"The Echo" Exhibition


poster for "The Echo" Exhibition

This event has ended.

Through encounters with young art lovers, talk events and discussions, this exhibition aims to explore the relationships and mutual sympathies between a new generation of young Japanese artists whose debut onto the contemporary art scene dates from post-2000; a new Japanese art whose character and modes of expression are as yet unfixed.
Various talks and presentations will be held over the duration of the exhibition, providing opportunities to consider the role of this new contemporary art in society and the various problems problems relating to this emerging art that are acutely felt by members of this generation. Using the city of Yokohama itself as a platform - ZAIM, Koganecho, Kotobukicho, as well as the venues that are hosting the Yokohama Triennale - It is hoped that dialogue will be stimulated about the function of art in society and its relevance to the average person as well as the younger generation.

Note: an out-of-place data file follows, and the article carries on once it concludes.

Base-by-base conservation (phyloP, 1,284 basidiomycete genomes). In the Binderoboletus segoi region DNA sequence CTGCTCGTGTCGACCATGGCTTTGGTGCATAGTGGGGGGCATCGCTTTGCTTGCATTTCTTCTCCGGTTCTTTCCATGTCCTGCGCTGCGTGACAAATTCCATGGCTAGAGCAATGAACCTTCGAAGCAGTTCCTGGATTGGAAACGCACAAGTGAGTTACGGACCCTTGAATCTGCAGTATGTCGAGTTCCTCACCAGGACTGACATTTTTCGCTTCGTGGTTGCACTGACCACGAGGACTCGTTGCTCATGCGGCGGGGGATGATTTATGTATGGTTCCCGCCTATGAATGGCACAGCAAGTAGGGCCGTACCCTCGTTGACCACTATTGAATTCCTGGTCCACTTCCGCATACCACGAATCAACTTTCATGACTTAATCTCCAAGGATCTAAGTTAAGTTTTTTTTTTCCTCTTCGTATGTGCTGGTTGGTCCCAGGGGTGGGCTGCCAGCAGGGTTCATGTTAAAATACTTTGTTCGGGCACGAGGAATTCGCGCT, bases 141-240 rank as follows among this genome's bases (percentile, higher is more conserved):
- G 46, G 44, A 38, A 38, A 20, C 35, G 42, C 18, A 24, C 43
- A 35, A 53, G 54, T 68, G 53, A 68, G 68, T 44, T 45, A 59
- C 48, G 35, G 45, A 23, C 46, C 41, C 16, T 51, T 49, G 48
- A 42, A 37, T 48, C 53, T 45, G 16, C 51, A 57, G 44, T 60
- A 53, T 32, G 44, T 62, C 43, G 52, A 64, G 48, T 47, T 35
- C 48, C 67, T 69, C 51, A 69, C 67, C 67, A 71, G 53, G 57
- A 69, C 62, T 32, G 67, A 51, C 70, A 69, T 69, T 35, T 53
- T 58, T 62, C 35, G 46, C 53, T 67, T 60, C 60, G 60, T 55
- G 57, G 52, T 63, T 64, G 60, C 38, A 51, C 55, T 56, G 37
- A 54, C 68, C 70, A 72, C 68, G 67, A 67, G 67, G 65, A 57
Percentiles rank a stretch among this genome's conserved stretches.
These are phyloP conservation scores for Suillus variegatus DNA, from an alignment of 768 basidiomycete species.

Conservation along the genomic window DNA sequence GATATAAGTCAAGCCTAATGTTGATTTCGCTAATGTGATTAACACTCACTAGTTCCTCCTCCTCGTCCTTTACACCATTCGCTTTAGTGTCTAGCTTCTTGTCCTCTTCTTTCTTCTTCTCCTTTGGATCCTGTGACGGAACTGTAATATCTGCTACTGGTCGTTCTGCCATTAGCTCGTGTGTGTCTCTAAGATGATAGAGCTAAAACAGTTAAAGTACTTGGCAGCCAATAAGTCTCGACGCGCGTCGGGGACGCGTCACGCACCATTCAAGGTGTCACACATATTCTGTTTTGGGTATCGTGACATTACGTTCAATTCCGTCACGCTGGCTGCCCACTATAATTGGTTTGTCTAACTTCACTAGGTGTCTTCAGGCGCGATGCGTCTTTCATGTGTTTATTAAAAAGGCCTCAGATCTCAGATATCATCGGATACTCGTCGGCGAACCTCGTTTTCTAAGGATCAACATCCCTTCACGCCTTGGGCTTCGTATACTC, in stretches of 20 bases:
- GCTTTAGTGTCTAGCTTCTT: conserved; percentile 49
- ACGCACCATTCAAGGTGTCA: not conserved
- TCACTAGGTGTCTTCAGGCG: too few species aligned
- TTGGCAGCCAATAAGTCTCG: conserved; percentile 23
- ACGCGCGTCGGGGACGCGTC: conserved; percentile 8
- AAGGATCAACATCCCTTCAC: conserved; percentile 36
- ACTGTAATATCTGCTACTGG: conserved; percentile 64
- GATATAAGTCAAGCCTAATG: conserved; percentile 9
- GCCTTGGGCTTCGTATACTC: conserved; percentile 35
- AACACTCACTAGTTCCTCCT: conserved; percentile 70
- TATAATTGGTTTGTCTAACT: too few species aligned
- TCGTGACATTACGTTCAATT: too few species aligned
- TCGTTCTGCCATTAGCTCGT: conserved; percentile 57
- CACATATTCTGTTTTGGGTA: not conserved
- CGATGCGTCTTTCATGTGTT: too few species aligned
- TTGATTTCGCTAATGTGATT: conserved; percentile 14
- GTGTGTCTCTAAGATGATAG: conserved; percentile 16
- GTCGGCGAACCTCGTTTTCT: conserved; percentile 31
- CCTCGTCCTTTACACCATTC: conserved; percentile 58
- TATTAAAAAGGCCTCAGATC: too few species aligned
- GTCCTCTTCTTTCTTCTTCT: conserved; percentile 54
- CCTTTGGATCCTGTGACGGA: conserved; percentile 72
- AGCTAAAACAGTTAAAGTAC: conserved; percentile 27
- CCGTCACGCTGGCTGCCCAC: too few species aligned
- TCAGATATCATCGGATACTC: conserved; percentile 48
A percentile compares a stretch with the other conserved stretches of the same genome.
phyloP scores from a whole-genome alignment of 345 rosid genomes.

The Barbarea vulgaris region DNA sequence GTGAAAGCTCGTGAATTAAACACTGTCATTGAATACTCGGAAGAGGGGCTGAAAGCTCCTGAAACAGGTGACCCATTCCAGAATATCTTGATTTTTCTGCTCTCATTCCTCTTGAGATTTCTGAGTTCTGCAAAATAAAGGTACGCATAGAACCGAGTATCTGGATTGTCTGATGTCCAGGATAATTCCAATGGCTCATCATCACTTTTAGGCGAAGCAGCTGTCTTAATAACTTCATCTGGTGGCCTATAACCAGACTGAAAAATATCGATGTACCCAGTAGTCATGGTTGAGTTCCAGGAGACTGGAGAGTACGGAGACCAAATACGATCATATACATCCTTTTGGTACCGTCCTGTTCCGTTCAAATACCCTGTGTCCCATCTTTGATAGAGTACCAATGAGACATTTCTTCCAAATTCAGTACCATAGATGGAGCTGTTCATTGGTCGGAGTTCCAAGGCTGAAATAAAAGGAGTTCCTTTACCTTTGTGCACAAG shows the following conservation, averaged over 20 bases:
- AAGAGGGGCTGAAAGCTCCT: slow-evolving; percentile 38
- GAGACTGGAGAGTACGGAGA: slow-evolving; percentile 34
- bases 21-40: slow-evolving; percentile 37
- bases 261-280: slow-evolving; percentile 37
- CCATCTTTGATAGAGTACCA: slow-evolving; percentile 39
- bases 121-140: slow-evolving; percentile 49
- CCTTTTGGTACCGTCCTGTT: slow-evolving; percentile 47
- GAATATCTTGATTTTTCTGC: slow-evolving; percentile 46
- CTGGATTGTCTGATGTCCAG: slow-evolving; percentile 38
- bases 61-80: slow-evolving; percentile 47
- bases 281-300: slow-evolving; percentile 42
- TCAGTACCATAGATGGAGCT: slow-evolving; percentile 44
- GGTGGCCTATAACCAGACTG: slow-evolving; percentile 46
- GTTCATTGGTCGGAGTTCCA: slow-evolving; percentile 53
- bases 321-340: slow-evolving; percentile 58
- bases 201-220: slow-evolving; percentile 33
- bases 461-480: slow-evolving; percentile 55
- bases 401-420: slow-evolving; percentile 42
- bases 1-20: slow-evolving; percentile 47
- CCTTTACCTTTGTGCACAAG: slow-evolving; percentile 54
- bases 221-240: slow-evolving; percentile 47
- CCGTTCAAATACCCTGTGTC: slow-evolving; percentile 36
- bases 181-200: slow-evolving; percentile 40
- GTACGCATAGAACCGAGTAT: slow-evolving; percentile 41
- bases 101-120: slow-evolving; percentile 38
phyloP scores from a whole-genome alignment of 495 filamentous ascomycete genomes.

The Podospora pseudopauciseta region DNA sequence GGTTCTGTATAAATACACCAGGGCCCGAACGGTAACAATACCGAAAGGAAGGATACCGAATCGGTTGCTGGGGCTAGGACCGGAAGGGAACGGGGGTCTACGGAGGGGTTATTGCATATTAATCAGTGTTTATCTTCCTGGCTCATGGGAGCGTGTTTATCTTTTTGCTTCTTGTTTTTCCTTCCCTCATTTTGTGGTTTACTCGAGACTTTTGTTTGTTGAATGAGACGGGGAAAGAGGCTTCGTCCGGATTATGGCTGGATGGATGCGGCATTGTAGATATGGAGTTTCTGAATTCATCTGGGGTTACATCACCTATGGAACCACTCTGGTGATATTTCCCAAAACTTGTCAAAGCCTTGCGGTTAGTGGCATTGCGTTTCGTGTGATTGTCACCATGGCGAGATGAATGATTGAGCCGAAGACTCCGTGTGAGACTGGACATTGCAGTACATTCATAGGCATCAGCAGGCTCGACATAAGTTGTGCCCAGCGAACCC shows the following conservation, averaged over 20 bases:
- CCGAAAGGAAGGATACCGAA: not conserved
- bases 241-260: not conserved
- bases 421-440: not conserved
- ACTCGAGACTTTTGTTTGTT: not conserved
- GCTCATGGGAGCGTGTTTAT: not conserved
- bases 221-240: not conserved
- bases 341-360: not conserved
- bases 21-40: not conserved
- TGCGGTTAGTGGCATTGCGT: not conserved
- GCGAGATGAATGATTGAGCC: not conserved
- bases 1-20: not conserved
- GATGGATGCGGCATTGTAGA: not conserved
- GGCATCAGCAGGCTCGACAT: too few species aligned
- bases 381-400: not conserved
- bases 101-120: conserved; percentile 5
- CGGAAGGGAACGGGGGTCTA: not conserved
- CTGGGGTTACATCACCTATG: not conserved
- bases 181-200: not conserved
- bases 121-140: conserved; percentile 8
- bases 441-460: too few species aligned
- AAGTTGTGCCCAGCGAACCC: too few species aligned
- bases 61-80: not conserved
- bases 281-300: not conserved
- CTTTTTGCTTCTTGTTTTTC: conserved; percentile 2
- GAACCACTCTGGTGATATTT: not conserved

In addition, "The Six" exhibition, which support artists from the next generation (taking over from the ones represented at this exhibition), and which was previously held for the first time from November 30th to December 2nd 2007, will be held again this year. Artists from "The Echo" will act as jury members for this show.

September 13th (Sat)
15:00- Performance by Kei Takemura
16:00- Presentation by "The Six"
17:00- "The Echo" Talk Show
Venue: ZAIM Annex 3, 4F

[Image: Kei Takemura, "A.N.'s living room in Tokyo, premonition of an earthquake" [detail] (2005)]



From 2008-09-13 To 2008-10-05
Exhibition Hours: 11:00-19:00

Opening Reception on 2008-09-13 from 19:00 to 21:00



Olivier Krischer tablog review

Yokohama Triennale 2008: "The Echo" at ZAIM

ZAIM is holding an exhibition of young Japanese artists, while "After Hours", a non-Triennale set of panel discussions was also held nearby.

Makoto Hashimoto tablog review



donald_japantimes: (2008-09-18 at 17:09)

Digital, rough and maybe deadly
By Donald Eubank
Japan Times Staff writer

"Conceptual art such as what is being shown at the triennale, looks like it was made following a list of instructions. And in general it points toward death," said Aoyama. "Japanese artists know about conceptual art, but they want to show the rough edges, they want to point toward life ..."


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